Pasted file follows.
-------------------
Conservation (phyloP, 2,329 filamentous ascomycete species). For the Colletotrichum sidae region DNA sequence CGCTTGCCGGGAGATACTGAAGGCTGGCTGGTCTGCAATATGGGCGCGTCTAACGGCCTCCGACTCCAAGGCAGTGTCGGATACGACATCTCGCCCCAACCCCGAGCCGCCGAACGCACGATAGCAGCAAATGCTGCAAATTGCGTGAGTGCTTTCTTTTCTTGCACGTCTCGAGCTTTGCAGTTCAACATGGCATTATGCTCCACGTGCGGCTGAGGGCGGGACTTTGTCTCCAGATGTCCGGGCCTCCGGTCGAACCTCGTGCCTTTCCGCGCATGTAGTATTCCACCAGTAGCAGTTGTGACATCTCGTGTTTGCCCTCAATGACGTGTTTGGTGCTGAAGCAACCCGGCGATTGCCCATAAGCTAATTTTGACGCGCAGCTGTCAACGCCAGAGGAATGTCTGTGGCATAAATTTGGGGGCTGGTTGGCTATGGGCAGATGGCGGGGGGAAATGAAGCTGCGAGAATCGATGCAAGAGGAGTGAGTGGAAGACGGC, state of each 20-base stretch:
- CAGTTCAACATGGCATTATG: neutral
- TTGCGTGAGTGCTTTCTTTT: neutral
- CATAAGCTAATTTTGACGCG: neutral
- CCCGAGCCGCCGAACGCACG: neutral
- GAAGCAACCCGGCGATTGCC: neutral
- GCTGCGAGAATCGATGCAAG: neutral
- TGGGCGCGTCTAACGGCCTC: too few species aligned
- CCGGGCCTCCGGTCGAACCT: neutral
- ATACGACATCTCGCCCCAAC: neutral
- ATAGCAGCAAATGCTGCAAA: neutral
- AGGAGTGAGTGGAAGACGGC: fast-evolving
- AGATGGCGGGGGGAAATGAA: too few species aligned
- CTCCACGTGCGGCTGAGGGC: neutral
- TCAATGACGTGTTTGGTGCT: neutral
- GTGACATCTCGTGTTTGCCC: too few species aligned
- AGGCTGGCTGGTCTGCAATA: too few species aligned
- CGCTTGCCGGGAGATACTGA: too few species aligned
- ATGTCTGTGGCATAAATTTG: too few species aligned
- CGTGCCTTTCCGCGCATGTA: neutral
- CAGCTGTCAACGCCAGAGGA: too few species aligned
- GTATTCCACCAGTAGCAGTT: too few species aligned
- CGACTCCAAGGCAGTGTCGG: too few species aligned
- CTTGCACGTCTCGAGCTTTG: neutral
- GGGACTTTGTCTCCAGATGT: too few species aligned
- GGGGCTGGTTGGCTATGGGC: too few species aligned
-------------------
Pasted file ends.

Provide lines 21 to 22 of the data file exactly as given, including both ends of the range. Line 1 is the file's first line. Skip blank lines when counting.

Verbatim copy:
- CAGCTGTCAACGCCAGAGGA: too few species aligned
- GTATTCCACCAGTAGCAGTT: too few species aligned